As we observe yet another president graying quickly from the duties of the presidency, Americans are made aware of the heavy responsibility our presidents feel. A subject that is less frequently addressed is the various health issues that many presidents have faced that would have made many of their days in office an additional personal trial.
Franklin D. Roosevelt was severely incapacitated by polio; Ronald Reagan suffered a gunshot wound while in office; John F. Kennedy, we learned belatedly, suffered from debilitating back pain. Even our first president, George Washington (1732-1799) lived daily with a high degree of pain and discomfort.
This realization came to me when I stumbled on a side note about the fact that George Washington's false teeth were not made of wood, as is so often rumored. This sent me to investigate what Ron Chernow's exhaustive research for his new biography, Washington, A Life (Penguin 2010) had to say about Washington's teeth.
Ron Chernow confirms that Washington's teeth were not made of wood. The teeth were made of ivory and Chernow writes that the myth that the teeth were made from wood probably originated because ivory can stain along hairline fractures, which might have made them seem to be made of a grainy wood.
But it becomes very clear that toothaches and mouth pain were a bothersome daily issue for George Washington. What's more, he was very self-conscious as to how the substitute teeth made him look. In one letter to his dentist he commented, they "bulge my lips out in such a manner as to make them appear considerably swelled."
Dentistry in its Infancy
In the late 1700s, dentistry was in its infancy. There was some understanding about the importance to keeping one's teeth clean, and there were surgeons who specialized in tooth-pulling, but there was no understanding of how to heal swollen gums, and anesthesia (to make tooth-pulling more bearable) did not come into existence until the 1840s.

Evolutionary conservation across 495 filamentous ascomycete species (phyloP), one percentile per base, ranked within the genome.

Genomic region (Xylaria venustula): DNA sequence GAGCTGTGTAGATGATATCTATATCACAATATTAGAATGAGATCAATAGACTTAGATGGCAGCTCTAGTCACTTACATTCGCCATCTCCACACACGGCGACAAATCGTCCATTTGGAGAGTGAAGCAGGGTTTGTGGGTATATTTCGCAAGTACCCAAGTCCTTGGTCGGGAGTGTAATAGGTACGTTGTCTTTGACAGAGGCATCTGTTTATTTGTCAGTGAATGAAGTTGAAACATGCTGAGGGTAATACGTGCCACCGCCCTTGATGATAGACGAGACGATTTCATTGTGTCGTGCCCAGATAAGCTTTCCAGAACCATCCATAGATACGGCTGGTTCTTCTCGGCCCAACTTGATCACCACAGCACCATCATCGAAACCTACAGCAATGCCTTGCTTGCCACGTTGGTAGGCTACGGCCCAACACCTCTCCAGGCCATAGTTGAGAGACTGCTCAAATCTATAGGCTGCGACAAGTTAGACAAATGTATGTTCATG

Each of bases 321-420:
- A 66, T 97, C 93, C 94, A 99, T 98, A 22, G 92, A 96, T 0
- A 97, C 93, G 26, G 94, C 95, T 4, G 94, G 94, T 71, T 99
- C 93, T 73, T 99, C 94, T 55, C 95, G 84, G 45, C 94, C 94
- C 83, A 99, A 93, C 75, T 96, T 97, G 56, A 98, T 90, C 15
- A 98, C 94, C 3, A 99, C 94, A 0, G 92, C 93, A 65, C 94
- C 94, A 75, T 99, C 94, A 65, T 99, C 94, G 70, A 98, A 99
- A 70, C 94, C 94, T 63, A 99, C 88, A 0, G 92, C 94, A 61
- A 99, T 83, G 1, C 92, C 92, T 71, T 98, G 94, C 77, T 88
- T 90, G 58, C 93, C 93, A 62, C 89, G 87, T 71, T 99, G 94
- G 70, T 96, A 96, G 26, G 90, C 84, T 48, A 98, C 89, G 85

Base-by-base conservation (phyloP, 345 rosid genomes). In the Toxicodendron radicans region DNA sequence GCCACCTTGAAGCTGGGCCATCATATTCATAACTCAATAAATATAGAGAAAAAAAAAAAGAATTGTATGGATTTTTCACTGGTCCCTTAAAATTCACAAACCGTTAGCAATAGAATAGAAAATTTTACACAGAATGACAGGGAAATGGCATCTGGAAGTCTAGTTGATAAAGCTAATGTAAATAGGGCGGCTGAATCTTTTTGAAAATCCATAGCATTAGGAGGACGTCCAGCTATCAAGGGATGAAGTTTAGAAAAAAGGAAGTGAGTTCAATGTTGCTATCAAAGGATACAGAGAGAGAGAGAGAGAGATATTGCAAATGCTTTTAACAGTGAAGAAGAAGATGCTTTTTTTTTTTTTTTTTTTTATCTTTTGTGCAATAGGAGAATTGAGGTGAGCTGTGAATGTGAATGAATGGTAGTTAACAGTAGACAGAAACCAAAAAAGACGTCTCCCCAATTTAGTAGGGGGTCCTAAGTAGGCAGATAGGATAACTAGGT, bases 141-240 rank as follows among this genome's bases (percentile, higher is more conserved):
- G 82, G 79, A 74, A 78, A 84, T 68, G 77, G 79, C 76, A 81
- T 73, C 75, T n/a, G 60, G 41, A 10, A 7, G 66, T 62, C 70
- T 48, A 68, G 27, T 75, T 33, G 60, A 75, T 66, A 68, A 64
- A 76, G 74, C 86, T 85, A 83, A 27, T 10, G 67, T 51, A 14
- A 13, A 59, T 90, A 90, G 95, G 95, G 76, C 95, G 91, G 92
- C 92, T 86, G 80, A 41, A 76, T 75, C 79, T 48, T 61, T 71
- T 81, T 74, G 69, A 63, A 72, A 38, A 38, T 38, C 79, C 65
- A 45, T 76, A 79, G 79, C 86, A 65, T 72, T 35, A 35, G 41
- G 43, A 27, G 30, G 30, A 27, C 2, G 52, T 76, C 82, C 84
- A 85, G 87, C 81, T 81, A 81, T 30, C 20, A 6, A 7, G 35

As early as 1760 when Washington would have been only 28, one of Washington's aides wrote that Washington generally kept his mouth firmly closed but when he opened it he revealed "defective" teeth. Shortly after Washington's marriage to Martha, the household records showed that he ordered from London six bottles of a "brew" that was designed to cleanse teeth and cure toothaches.
During the Revolutionary War, Washington relied on a dentist by the name of Baker. Unfortunately for Washington, one of his letters to Baker was intercepted by the British. The letter contained teeth and a note about the mouth bridge Washington requested that Baker make for him. After obtaining the letter, the British took great pleasure in making fun of Washington and his teeth, and this caused Washington a great deal of distress.
One of the comments made by a British officer was overhead by a Dr. Jean-Pierre Le Mayeur and Le Mayeur soon made his services available to Washington. The French had actually advanced in dentistry more rapidly than had the English or the Americans, and Le Mayeur became a frequent guest at Mount Vernon. He loved horses and riding, and so his visits may have been mutually beneficial.
Dentures of Old